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Press Release from 2023-05-25 / Group, KfW Research

KfW Business Cycle Compass for spring: Recovery with one foot on the brake

  • KfW Research expects German GDP to contract by -0.3% in 2023 and grow by 1.0% in 2024
  • German inflation rate to hit 6.3% in 2023, 2.4% in 2024
  • Ecological price tag: greenhouse gas emissions to exceed target trajectory by 5% in 2023 and 6% in 2024

The German economy is set to emerge from a technical recession in the winter half-year and return to a gradual growth path from the current second quarter 2023. Initially, the main drivers will be catch-up effects in industrial production and growth in business-related services, followed by a moderate recovery of household consumption, with positive effects on consumer-related services. For 2023 as a whole, KfW Research expects the growth rate of gross domestic product (GDP) to virtually stagnate compared with the previous year at -0.3%, since 0.2 percentage points of this decline is solely attributable to the lower number of working days compared with the previous year (calendar effect). The forecast for 2024 is for 1.0% growth. KfW Research thus reaffirms its previous forecast from February.

“Germany is experiencing an economic recovery with one foot on the brakes”, said Dr Fritzi Köhler-Geib, Chief Economist of KfW. “Waning supply shocks and increasing wages growth are bolstering the economy, while monetary policy continues to slow down activity in response to broad inflationary pressure. On balance, 2023 will likely see a virtual stagnation of economic output, but I expect around 1% growth for 2024. The downward revision today by Destatis to -0.3% from its rapid estimate at the start of the year of stagnation vis-à-vis the previous quarter is in line with the initial expectation we expressed in our February forecast. As the outlook and fundamental economic drivers have hardly changed since, the confirmation of our previous forecast is only logical.”

Over the past year, material and supply bottlenecks had already eased significantly all over the world and, with a slight delay, are becoming less and less of a constraint on production for businesses in Germany as well. Current wholesale energy prices are also bolstering the economy, especially for natural gas, the prices of which are now well below 2022 levels. As a consequence, production in sectors that were affected by material shortages, such as automotive engineering, has been expanding vigorously for some time now, and production in particularly energy-intensive areas such as basic chemicals has also been recovering since the start of the year. Another positive effect on economic output is coming from accelerating wages growth, which will stabilise household consumption in the course of the year. Monetary policy is having the opposite effect on the business cycle. Although the ECB will probably come to the end of its interest rate cycle this summer, the restrictive effect of the monetary tightening that began in 2022 is still intensifying. It was first felt in the significant decline in construction activity already last year. Alongside a massive drop in credit demand from households, banks are now also reporting much weaker demand for loans from businesses. The restrictive effect is likely to peak this year but should continue to be significant in 2024 as well.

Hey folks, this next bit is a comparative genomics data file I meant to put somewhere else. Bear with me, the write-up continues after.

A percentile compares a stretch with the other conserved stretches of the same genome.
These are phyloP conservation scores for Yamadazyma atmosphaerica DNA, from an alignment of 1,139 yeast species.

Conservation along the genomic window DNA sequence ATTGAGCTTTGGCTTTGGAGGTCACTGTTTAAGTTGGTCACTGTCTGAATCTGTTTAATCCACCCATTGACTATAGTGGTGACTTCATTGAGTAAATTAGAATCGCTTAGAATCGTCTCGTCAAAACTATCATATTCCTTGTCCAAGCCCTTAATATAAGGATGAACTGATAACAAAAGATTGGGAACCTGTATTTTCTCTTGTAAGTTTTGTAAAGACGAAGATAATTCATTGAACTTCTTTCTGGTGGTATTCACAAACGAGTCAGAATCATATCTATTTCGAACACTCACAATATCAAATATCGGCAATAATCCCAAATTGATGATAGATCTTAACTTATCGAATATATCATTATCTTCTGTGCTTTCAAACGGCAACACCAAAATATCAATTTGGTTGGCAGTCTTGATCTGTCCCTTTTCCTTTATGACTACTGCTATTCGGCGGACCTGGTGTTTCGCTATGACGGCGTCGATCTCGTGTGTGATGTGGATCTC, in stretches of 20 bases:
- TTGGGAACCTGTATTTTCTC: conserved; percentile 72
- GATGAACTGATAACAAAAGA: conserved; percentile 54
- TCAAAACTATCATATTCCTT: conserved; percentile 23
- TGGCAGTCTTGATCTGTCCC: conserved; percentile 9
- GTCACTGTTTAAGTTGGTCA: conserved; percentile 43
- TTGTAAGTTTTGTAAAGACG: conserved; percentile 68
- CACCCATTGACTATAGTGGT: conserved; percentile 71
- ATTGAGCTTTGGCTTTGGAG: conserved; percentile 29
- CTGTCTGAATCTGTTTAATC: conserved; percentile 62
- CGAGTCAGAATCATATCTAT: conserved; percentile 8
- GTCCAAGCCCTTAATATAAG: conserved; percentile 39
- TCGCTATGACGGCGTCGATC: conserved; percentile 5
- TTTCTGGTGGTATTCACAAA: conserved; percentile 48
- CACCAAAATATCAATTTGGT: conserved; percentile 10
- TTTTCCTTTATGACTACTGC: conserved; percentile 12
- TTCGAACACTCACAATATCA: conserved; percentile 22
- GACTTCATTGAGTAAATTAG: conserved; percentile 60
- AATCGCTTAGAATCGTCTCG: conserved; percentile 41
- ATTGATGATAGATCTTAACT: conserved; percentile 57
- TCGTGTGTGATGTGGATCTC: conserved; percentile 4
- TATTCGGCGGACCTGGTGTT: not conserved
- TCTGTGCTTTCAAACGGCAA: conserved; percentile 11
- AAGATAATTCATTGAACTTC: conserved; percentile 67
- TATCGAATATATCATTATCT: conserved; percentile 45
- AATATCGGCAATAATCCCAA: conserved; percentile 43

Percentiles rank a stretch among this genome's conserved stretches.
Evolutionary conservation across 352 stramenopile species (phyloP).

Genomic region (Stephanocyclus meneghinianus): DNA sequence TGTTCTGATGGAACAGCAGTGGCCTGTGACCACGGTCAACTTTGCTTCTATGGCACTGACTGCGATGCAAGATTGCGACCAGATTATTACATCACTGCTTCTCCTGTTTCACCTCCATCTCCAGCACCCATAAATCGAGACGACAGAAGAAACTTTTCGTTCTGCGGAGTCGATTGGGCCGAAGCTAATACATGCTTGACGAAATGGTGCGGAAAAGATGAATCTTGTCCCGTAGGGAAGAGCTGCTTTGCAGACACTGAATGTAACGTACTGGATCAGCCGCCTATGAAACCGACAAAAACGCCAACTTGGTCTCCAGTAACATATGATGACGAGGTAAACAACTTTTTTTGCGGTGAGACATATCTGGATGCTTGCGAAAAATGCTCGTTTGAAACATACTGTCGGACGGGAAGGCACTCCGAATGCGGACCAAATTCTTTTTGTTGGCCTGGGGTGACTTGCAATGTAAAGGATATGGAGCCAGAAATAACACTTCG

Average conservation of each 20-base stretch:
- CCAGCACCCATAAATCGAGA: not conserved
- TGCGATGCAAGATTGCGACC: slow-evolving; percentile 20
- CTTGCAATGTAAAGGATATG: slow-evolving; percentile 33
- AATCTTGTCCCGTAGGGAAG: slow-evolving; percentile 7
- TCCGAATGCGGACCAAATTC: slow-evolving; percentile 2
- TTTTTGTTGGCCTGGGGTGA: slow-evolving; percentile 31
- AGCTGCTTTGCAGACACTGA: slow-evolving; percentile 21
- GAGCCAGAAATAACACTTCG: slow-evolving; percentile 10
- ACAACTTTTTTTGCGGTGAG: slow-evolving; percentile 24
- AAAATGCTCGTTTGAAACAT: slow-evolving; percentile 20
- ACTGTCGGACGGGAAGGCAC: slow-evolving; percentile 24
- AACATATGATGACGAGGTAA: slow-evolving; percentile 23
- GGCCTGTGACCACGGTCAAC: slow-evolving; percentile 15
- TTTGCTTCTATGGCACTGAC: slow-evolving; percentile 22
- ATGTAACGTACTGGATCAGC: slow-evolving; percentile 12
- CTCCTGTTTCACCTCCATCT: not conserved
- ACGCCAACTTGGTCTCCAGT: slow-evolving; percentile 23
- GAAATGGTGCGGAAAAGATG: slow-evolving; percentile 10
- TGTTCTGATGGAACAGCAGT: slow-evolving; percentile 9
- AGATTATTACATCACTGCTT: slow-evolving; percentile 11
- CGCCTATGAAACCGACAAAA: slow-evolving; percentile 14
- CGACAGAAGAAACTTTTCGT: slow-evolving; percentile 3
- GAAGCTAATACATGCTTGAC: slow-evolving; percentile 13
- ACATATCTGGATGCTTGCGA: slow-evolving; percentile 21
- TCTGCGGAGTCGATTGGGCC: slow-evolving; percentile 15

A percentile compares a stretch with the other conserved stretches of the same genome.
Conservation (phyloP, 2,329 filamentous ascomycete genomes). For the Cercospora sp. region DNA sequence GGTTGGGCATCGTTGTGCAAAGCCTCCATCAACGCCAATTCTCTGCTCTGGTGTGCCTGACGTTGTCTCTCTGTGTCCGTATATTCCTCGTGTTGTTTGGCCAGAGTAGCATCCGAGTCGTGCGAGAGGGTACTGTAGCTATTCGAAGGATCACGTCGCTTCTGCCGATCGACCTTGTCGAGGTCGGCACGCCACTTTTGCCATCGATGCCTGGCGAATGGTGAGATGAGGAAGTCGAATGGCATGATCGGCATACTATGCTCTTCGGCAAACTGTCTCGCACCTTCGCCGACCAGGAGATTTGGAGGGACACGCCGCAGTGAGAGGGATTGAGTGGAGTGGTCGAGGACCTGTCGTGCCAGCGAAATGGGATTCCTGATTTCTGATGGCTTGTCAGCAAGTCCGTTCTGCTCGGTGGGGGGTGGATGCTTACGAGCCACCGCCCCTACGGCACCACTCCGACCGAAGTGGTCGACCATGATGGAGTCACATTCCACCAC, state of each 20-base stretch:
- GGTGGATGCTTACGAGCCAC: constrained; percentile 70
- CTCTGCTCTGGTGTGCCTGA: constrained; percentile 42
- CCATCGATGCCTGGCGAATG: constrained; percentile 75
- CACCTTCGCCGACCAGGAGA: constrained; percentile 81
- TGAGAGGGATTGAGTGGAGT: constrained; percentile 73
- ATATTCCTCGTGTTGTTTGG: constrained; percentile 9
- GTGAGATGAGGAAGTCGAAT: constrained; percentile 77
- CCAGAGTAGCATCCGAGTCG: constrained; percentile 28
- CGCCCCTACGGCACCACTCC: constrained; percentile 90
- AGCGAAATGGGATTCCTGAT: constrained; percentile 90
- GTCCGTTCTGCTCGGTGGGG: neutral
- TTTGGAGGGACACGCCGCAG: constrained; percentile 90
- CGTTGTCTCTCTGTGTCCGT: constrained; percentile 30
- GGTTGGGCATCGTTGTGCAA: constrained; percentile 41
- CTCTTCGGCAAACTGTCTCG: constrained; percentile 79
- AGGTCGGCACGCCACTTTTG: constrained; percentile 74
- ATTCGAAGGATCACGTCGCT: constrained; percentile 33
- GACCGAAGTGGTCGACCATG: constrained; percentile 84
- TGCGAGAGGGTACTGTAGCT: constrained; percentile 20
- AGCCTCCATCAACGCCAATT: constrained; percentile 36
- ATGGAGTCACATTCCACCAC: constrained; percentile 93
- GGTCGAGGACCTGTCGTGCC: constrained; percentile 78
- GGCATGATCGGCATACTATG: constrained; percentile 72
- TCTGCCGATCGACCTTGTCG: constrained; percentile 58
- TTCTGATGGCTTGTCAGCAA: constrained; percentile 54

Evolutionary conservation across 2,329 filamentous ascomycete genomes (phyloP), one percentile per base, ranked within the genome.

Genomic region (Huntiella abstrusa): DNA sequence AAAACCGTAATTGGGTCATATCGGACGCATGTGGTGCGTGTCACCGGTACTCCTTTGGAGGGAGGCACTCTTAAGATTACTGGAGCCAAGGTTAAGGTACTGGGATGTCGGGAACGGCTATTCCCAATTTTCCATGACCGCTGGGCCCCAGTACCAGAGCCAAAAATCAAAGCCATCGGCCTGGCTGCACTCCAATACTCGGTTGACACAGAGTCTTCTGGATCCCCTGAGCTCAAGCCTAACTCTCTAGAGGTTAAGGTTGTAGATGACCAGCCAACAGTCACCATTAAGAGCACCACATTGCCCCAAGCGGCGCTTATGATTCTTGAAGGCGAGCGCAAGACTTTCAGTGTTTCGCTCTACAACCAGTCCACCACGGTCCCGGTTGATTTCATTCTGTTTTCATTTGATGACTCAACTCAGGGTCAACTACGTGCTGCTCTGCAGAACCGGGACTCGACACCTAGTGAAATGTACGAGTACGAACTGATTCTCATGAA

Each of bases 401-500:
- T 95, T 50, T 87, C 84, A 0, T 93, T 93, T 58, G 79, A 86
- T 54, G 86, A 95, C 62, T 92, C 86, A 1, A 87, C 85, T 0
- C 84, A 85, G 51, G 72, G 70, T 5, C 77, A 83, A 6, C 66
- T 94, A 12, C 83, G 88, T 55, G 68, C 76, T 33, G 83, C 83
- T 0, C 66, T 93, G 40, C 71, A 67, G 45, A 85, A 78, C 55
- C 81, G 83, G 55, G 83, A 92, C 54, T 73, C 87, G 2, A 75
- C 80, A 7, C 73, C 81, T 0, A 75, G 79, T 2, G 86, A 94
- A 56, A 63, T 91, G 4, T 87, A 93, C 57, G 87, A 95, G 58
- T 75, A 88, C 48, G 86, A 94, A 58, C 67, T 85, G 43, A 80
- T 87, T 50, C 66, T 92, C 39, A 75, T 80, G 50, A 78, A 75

The strongest dampening effect on prices from monetary tightening is not expected to occur until 2024 and 2025. However, the easing of supply bottlenecks is now filtering through to consumer price inflation as well, which fell from 11.6% last October to 7.6% in April, according to the Harmonised Index of Consumer Prices (HICP). The contribution of energy prices to inflation, in particular, has already fallen significantly in the past months and is expected to turn negative in the course of the year. Furthermore, steep drops in producer prices and sales price expectations are harbingers of falling inflation in the industrial goods components of the basket of goods in the near future. Wages, on the other hand, will likely become a more important driver of inflation but will probably be partly offset through declining profit margins. KfW Research therefore expects the downward trend in reported monthly inflation rates to continue. Total inflation in Germany is set to remain on a very high level of 6.3% this year, before dropping to 2.4% in 2024. Core inflation without energy and food is likely to remain slightly higher in 2024 than the overall rate.

KfW Research expects growth of 0.8% in the euro area for 2023, and although the outlook for the next quarters is similar to that of Germany, much of the higher growth is attributable to the greater momentum from the previous year (statistical overhang). In 2024 the euro area should experience growth of 1.1%, a similar momentum as Germany. The average annual inflation rate in the euro area will likely sit at 5.7% this year. Next year it should return to 2.2%, which is near the ECB’s inflation target.

Pressure to act on climate change remains high. According to the Ecological Price Tag for GDP, the new indicator for Germany which KfW Research introduced with its 2022 autumn forecast, our current economic forecast of -0.3% in 2023 and +1.0% in 2024 implies that greenhouse gas emissions will presumably be 5% higher this year and 6% higher next year than would correspond with the interpolated target trajectory of a 65% reduction by 2030 against the 1990 baseline.

The current KfW Business Cycle Compass is available at: